Maritime Autonomous Ships and Shipping

  • March 10, 2021


The fast-changing and rapid uptake of technologies enabling autonomous surface ships testing and operations demands an updated role not only for any operator but also for Vessel Traffic Services, including vessel traffic monitoring, management, communication and control.

The already applicable EU legislation – the VTMIS Directive – includes provisions that need to be looked at under the perspective of autonomous vessels; how they would impact VTS and what could be done to meet future challenges, including point-to-point intra-EU trade. Another aspect directly related to the VTMIS Directive is the use of communication and monitoring tools (Integrated Maritime Services).

Extensive trials and tests have been identified as a prerequisite and crucial step for safe and successful MASS traffic operation.

To facilitate developments in a safe predictable area/environment and for ensuring safe navigation in the future, also in a mixed traffic situation where both manned and unmanned ships will be sailing on the same routes/ports, the formal Governance group under the EU legislation started to look into the various issues, pro-actively, already in Summer 2018. The work is much future oriented and requires challenging conventional concepts and operations.

EU Operational Guidelines on trials of Maritime Autonomous Surface Ships (MASS)

The first version of EU Operational Guidelines on trials of Maritime Autonomous Surface Ships has been developed for guidance and use in the interest of the protection of safety and security at sea and of the marine and coastal environment. The guidelines are the result of a joint effort of the European Union Member States maritime authorities together with key industry stakeholders, under the auspices of the Maritime Autonomous Surface Ships (MASS) expert group, chaired by the European Commission, with the support of the European Maritime Safety Agency.

These EU Operational Guidelines, in building on and complementing the interim Guidelines on MASS developed by the International Maritime Organisation, are not the final product. Rather they will be adjusted and improved continuously as experience will be gained from trials and tests as well as results from relevant EU funded research and studies.

At the occasion of the 2nd International Ship Autonomy and Sustainability Summit on 30 November 2020, the members of the EU MASS experts group in promoting a continued positive spirit and enhanced co-operation and coordination among all parties involved, including concerned Industry, for the safe, sustainable and effective development of autonomous shipping, endorsed the following key principles:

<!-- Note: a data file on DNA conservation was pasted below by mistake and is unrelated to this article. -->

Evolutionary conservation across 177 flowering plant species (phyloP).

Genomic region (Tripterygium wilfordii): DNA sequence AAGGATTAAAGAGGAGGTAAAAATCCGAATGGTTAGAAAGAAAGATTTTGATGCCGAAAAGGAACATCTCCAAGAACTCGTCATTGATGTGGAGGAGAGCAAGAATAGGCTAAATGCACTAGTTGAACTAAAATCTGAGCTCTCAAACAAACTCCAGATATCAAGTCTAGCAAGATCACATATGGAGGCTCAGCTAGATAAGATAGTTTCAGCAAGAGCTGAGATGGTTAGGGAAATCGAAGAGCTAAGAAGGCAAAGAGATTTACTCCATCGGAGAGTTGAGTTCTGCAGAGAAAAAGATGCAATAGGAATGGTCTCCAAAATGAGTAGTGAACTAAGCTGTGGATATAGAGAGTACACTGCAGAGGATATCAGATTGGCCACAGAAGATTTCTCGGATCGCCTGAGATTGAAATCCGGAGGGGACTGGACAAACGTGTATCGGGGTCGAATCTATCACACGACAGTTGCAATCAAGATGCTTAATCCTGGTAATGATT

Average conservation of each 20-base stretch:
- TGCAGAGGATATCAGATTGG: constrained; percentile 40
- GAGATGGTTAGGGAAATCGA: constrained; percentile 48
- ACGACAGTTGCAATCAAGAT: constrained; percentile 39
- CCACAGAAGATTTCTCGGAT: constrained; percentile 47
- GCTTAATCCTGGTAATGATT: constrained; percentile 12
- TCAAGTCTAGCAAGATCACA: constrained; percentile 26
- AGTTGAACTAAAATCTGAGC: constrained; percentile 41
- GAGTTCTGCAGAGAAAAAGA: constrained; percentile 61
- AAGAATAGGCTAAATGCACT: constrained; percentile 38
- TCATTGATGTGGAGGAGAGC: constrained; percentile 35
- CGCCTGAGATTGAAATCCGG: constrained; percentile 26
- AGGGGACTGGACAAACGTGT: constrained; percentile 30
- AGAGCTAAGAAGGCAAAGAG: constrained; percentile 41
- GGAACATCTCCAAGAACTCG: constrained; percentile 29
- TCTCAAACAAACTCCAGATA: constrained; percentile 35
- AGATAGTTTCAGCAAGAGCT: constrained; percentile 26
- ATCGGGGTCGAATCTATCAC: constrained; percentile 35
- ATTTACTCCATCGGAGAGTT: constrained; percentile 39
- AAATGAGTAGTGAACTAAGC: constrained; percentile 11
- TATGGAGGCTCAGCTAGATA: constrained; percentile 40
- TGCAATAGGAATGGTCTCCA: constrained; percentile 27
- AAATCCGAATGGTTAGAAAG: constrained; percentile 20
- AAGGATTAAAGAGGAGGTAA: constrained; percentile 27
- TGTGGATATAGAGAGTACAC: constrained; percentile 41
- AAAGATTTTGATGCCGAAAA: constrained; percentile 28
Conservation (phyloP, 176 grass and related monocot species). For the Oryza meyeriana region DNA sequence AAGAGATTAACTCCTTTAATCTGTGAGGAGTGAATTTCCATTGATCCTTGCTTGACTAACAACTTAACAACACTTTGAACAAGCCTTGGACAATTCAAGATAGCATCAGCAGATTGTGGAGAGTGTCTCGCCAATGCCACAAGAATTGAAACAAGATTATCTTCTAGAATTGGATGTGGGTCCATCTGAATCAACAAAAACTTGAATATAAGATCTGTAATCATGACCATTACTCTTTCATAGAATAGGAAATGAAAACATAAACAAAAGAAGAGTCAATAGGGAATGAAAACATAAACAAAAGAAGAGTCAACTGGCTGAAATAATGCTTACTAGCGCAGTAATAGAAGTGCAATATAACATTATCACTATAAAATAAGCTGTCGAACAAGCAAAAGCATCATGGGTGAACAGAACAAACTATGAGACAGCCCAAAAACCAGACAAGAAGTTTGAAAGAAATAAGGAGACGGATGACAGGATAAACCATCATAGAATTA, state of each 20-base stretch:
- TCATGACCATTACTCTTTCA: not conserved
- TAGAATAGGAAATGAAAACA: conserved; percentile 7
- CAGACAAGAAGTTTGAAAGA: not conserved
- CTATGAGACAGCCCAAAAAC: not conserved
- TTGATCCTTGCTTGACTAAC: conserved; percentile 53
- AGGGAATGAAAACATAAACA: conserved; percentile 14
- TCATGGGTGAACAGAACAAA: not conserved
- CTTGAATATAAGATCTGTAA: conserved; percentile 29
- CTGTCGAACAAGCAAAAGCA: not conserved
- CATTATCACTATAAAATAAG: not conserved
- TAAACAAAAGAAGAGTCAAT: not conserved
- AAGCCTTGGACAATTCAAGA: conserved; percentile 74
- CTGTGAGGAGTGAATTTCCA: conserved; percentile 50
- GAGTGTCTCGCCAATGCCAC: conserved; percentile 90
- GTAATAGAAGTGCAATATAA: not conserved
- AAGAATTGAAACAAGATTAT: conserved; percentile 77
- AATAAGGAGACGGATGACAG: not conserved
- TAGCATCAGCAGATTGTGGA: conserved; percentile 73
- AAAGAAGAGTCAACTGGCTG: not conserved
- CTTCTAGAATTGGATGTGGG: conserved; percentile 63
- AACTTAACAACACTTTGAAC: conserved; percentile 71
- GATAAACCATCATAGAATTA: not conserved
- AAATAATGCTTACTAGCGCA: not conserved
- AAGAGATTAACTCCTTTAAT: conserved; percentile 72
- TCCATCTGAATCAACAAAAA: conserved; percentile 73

• Start using the EU Operational Guidelines for trials and tests of MASS and exchange within and between EU Member States; and to identify needs for the further development as new challenges arise.
  • Present and Make the EU Operational Guidelines publicly available by appropriate means.
  • Bring the EU Operational Guidelines to the attention of the International Maritime Organization (IMO) and other appropriate stakeholder fora as well as to international like-minded partners.
  • Work towards including the EU Operational Guidelines in regional agreements/plans.
  • Support the use of the Union Maritime Information and Exchange System providing Integrated Maritime Services and its further development for the safe management, monitoring, communication and control of autonomous ships and shipping.
  • Continue working in the context of the MASS expert group, inter alia, on:
  • The continuous improvement of the EU Operational Guidelines, in all its aspects, including uptake from relevant R&D projects and studies, to address the challenges and achieve alignment of standards and common understanding for trials and operations of Maritime Autonomous Surface Ships, including in ports;
  • Gathering and exchanging experience and developing practical procedures on the operational use of the EU Operational Guidelines, including table top exercises, building on the work by the European Maritime Safety Agency (EMSA) and liaising with other fora, both civil and military;
  • Developing, in due course, with the support of EMSA, appropriate training on the EU Operational Guidelines including on information sharing, communication and use of the Union Maritime Information and Exchange System;
  • Improving the risk assessment methodology, based on e.g. state-of-the-art research;
  • Further exploring needs, requirements and standards for seamless and integrated information and communication flows between autonomous ships/remote control centres and with national/regional vessel traffic services, as well as between authorities and operators.


2nd International Ship Autonomy and Sustainability Summit

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